Ed Roland and Kevin Griffin team up at the Paradise

A review of the "Southern Gentlemen" (Ed Roland & Kevin Griffin) at the Paradise Rock Club on October 24, 2011

, Managing Editor

Known best for their work in Collective Soul and Better Than Ezra respectively, Ed Roland and Kevin Griffin have teamed up for a tour as the “Southern Gentleman”. The gents stopped off in Boston, the city each once called home during their college years, performing a charming set of their famous works at the Paradise Rock Club.

The duo created a relaxed atmosphere at the Comm. Ave. rock club, with fans kicking back in seats set up on the floor for an all-acoustic set full of hits and wit. Roland and Griffin have known each other since the height of their bands’ success in the 90’s and it’s apparent they’ve built great chemistry over the years. The laidback vibe of the show allowed their personalities to shine as bright as their performances. After alternating the lead on the first two songs, “December” and “A Lifetime” (which they would do all evening), Griffin thanked fans for bearing the “inclement” weather. This inspired the two to try to come up with lyrics containing the rarely used word. Roland had his own moment when he described how Judas Priest’s “Living After Midnight” spawned the riff to “Feeling Better”, which eventually led to him stopping the song because his number started turning into the Priest tune.

Sharing the stage again, the two paid tribute to another classic band as they goofed around with some AC/DC hits like “Thunderstruck”, “Have A Drink On Me” and “Dirty Deeds Done Dirt Cheap”, highlighted by Griffin doing his best Bon Scott. Still, their best act of horseplay came in the encore with Griffin mixing random verses in with Roland’s chorus of  Foster The People’s “Pumped Up Kicks”, including a dead-on Mick Jagger impression for “Shattered”.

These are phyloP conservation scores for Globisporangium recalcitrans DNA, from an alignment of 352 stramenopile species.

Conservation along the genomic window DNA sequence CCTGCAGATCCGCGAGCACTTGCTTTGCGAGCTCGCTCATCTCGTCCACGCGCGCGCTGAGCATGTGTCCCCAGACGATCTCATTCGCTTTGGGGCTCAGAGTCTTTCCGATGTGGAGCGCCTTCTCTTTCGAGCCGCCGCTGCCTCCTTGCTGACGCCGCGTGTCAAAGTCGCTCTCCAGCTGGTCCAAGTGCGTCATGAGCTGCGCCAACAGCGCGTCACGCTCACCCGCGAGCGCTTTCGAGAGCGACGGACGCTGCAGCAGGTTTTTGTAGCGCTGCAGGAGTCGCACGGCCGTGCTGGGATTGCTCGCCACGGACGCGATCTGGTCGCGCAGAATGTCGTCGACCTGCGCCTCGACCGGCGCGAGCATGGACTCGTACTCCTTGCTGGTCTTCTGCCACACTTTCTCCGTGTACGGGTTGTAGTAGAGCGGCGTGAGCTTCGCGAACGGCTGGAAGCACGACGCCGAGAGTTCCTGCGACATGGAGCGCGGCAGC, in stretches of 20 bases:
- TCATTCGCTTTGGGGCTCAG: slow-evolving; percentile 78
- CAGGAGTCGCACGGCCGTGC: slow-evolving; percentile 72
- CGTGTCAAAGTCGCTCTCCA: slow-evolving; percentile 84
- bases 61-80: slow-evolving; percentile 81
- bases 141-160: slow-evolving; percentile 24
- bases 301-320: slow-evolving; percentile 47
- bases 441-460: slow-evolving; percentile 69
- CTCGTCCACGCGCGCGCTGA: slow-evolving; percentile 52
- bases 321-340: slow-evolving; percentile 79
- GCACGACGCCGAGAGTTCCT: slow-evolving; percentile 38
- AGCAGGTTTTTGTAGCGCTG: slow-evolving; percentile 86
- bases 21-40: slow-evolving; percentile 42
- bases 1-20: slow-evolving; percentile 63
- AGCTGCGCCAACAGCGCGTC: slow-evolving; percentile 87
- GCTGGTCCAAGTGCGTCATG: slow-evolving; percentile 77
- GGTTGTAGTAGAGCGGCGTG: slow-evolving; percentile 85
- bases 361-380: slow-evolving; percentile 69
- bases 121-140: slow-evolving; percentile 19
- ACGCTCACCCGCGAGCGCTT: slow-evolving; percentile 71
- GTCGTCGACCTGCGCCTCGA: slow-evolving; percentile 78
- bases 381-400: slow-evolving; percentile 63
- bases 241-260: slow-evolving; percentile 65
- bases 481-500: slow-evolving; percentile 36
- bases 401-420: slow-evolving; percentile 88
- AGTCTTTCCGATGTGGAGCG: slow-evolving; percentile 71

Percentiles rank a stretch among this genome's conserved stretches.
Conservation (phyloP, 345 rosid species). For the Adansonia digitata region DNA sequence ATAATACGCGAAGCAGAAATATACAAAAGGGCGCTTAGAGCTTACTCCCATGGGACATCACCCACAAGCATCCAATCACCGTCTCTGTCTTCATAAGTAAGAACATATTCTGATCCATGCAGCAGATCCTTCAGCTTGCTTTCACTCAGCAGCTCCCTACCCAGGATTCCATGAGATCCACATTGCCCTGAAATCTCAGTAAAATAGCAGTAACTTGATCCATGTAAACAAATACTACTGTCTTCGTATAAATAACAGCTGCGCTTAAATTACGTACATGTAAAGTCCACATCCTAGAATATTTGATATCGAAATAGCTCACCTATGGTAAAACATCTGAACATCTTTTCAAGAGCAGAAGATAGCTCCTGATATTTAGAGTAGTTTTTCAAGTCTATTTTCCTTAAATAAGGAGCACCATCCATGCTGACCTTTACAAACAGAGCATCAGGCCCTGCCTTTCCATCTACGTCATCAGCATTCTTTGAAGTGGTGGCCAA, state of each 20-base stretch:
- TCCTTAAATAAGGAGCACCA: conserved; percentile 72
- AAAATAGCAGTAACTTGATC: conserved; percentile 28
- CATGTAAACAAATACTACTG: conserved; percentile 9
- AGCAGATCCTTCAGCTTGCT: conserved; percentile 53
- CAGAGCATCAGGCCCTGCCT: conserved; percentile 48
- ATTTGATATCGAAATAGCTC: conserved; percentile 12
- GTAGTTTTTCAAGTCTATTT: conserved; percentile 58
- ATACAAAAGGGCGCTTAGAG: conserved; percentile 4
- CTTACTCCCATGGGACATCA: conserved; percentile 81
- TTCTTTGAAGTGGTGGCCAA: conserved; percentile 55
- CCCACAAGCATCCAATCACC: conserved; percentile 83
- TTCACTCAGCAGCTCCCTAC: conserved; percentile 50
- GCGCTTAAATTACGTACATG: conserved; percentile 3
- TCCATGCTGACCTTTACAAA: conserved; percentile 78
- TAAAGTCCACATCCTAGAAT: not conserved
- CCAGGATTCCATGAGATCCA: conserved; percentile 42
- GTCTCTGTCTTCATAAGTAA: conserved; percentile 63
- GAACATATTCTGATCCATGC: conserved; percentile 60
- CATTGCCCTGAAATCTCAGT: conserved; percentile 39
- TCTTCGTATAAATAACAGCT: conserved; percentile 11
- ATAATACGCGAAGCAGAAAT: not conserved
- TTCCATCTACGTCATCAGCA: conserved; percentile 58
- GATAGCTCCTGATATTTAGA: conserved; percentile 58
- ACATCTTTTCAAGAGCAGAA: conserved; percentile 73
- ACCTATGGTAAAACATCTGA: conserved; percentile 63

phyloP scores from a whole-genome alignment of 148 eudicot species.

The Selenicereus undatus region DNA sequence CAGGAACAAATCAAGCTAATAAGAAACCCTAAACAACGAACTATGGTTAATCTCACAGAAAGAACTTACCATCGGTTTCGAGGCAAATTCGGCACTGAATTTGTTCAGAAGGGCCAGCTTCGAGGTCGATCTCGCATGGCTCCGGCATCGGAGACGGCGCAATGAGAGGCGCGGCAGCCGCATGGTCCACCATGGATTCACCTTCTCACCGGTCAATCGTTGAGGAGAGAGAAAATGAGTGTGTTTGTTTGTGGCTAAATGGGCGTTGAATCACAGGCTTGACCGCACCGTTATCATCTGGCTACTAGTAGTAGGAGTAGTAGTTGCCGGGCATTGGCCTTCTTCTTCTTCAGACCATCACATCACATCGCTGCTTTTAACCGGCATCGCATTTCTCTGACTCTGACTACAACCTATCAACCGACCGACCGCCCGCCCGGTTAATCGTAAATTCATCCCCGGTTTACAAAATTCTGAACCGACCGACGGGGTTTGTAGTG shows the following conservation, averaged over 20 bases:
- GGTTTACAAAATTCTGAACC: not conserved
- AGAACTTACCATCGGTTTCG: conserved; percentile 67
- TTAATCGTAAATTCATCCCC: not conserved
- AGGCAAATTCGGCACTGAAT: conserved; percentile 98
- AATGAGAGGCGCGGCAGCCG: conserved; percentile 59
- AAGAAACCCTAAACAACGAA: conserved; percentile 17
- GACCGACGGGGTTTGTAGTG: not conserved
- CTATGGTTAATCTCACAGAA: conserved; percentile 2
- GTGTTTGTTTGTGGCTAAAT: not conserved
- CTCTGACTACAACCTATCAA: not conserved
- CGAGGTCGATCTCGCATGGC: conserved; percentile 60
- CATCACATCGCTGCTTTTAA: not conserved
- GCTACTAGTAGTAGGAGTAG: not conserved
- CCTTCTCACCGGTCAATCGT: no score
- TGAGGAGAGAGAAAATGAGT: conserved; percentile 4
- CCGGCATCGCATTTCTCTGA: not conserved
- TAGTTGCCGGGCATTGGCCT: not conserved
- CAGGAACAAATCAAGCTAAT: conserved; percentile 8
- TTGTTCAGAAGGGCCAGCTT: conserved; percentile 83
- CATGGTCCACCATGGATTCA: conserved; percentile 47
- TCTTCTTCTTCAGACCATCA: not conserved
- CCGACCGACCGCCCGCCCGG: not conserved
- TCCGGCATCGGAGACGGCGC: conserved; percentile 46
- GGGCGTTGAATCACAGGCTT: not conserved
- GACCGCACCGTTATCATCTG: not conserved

Roland and Griffin feed off each other so well it’s almost like they were schoolboys who needed to be separated in order to behave, which meant the more serious songs were saved for each of their solo sets. Roland sweetened the set with soft falsetto on “Needs” and the ballad “Staring Down”. Later Griffin touched on a rare serious note with “American Dream”, which he wrote about the recession, before cheering folks up with Howie Day’s “Collide”, which he co-wrote.

Early on in the show Griffin noted that they wanted to make the show feel like friends hanging out in the garage and there’s really no better way to describe the night. Besides the jamming and the jokes, the fact that Roland and Griffin aren’t promoting anything makes it pretty easy to see that these really are just two friends looking to have a good time.

Playing to a modest size audience at the Paradise, Roland and Griffin may not be headlining the hottest tour around right now, but with such a fun-loving show these gentlemen should be treated to some Southern Hospitality no matter where they go, just as they were in Boston.


A Lifetime
She Said

Ed solo
Just As I Am (Sweet Tea Project)
Staring Down
The World I Know
Feeling Better

Kevin solo
King of New Orleans
American Dream
Collide (Howie Day)
Stuck Like Glue (Sugarland)

At the Stars


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